John Luce (Royal Navy officer)

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John Luce
Born 4 February 1870
Died 22 September 1932 (aged 62)
Allegiance United Kingdom United Kingdom
Service/branch  Royal Navy
Rank Rear Admiral
Commands held HMS Glasgow
Central Depot and Training Establishment
HMS Ramillies
Flag Officer Malta
Battles/wars World War I
Awards Companion of The Most Honourable Order of the Bath
Spouse(s) Mary Dorothea Tucker
Other work High Sheriff of Wiltshire

Rear Admiral John Luce CB (4 February 1870 – 22 September 1932) was a senior officer in the Royal Navy during and after the First World War. He played a significant role in the early development of British naval aviation and held command during the Battle of Coronel and the Battle of the Falkland Islands in the South Atlantic.

Early and family life[edit]

John Luce was born on 4 February 1870 at Halcombe,[1] Malmesbury in the English county of Wiltshire. In 1902, he married Mary Dorothea Tucker[2] and they had three children. The eldest Alfred was born on 6 November 1903 and also joined the Navy, and was XO of HMS Norfolk during the pursuit of the German battleship Bismarck. He died in a training exercise on 20 October 1941.[3] Alfred had two daughters.[4]Sir John David Luce was born on 23 January 1906 and also joined the Navy, becoming First Sea Lord from 1963 to 1966.[5] Sir William Luce was born the following year and in later life became the Governor of Aden from 1956 to 1960.[2]

His great-granddaughter is comedian and actress Miranda Hart.

Naval career[edit]

In June 1909, Luce was promoted to Captain[6] and from October 1910 to January 1912 he was the captain of the battleship Hibernia.[7]

In September 1912, Luce took command of HMS Glasgow, a light cruiser.[8] and was still in command at the start of the First World War. In November 1914, he took part in the Battle of Coronel in the South Atlantic. During the Battle, Glasgow together with the cruisers HMS Good Hope and HMS Monmouth, engaged the German East Asia Cruiser Squadron, including the new cruisers SMS Scharnhorst and SMS Gneisenau. The German light cruisers had only 4.1 in (100 mm) guns, which had left Glasgow relatively unscathed, but these were now joined by the 8.2-inch guns of Gneisenau. Luce determined that nothing was to be gained by staying and attempting to fight. It was noticed that each time he fired, the flash of his guns was used by the Germans to aim a new salvo, so he also ceased firing. One compartment of the ship was flooded, but she could still manage 24 kn (28 mph; 44 km/h). He returned first to Monmouth, which was now dark but still afloat. Nothing was to be done for the ship, which was sinking slowly but would attempt to beach on the Chilean coast. Glasgow turned south and departed.[9] Having inflicted little damage on the enemy, Glasgow escaped with moderate damage considering that an estimated 600 shells were fired at her, although the other British cruisers were lost with all hands.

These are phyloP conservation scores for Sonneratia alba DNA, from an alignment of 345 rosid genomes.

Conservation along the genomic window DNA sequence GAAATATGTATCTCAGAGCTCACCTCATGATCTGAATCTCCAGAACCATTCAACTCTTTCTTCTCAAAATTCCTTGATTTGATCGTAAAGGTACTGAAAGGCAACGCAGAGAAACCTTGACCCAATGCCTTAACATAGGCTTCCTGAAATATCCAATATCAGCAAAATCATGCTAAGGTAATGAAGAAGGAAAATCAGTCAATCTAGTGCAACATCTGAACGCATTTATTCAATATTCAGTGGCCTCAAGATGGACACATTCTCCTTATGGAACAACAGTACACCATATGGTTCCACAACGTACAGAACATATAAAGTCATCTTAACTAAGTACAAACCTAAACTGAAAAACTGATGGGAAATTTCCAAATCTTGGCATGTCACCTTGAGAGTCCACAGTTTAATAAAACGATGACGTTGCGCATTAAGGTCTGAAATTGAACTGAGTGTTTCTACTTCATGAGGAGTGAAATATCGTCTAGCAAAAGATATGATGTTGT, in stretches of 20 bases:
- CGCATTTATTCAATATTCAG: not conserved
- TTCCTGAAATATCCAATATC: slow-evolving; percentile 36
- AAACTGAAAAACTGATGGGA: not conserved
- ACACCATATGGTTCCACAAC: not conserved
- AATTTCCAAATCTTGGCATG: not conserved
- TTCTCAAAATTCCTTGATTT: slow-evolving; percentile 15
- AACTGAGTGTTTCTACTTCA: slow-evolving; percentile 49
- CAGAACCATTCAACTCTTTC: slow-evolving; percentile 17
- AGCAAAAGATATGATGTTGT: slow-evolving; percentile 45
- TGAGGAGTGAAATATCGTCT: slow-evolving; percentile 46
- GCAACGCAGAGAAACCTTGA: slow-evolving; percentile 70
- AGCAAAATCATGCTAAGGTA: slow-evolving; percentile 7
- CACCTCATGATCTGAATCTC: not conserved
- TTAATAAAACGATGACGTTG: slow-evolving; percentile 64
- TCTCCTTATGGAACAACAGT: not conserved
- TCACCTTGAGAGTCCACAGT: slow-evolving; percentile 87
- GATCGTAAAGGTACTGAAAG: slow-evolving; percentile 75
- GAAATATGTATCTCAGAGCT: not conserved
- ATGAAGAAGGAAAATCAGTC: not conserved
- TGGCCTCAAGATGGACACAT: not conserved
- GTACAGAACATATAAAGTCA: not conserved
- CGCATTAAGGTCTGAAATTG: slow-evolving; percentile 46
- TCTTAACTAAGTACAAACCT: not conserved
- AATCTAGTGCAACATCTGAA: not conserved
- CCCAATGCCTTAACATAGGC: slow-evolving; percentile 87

The following month, Luce, still commanding Glasgow, took part in the Battle of the Falkland Islands. During the battle Glasgow and the armored cruiser HMS Cornwall had chased down the German light cruiser SMS Leipzig; Glasgow closed to finish Leipzig which had run out of ammunition but was still flying her battle ensign. Leipzig fired two flares, so Glasgow ceased fire. At 21:23, more than 80 mi (70 nmi; 130 km) southeast of the Falklands, Leipzig rolled over, leaving only 18 survivors.

On 15 March 1915, Luce cornered SMS Dresden, which was scuttled at the end of the Battle of Más a Tierra in neutral waters.

In 1917, Luce was appointed Commodore of the Royal Naval Air Service's Central Depot and Training Establishment at Cranwell. However, the following year when Cranwell became part of the newly founded Royal Air Force, Luce was replaced by Brigadier-General Briggs who had transferred from the Navy to the RAF.[10]

In February 1919, Luce took command of HMS Ramillies and remained as captain until some point in 1920.[11]

Towards the close of 1921, Luce was appointed Admiral Superintendent, Malta Dockyard.[12] After he had retired, Luce served as High Sheriff of Wiltshire from 1930 to 1931.[2][13]

Luce died on 22 September 1932 at Little Cheverell House near Devizes. There is a memorial to Luce in Malmesbury Abbey.[1]

Notes[edit]

  1. ^ a b National Maritime Museum
  2. ^ a b c The Peerage
  3. ^ CWGC
  4. ^ Royal Navy (RN) Officers 1939-1945
  5. ^ Liddell Hart
  6. ^ Admirals.org
  7. ^ The Dreadnought Project: H.M.S. Hibernia (1905).
  8. ^ Captains Commanding Royal Navy Warships p. 120 Archived 14 July 2015 at the Wayback Machine.
  9. ^ Robert K. Massie. Castles of Steel. p. 233.
  10. ^ Haslam, E B (1982). The history of Royal Air Force Cranwell. London: HMSO. p. 10. ISBN 0-11-772359-2. 
  11. ^ Captains Commanding Royal Navy Warships p. 45 Archived 14 July 2015 at the Wayback Machine.
  12. ^ "No. 13768". The Edinburgh Gazette. 13 December 1921. p. 2170. 
  13. ^ Royal Navy Senior Appointments p. 128 Archived 15 March 2012 at the Wayback Machine.

External links[edit]

Military offices
Preceded by
C Maclachlan
Captain of HMS Hibernia
October 1910-January 1912
Succeeded by
E H Grafton
Preceded by
M R Hill
Captain of HMS Glasgow
September 1912-November 1916
Succeeded by
A C H Smith
Preceded by
G M Paine
Commodore of the Central Depot and Training Establishment
1917-March 1918
Succeeded by
H D Briggs
As GOC No. 12 Group
Preceded by
E P F G Grant
Captain of HMS Ramillies
February 1919-1920
Succeeded by
A C H Smith
Preceded by
Brian Barttelot
Admiral Superintendent, Malta Dockyard
1921–1924
Succeeded by
Charles Johnson
Honorary titles
Preceded by
R W Awdry
High Sheriff of Wiltshire
1930-1931
Succeeded by
C B Fry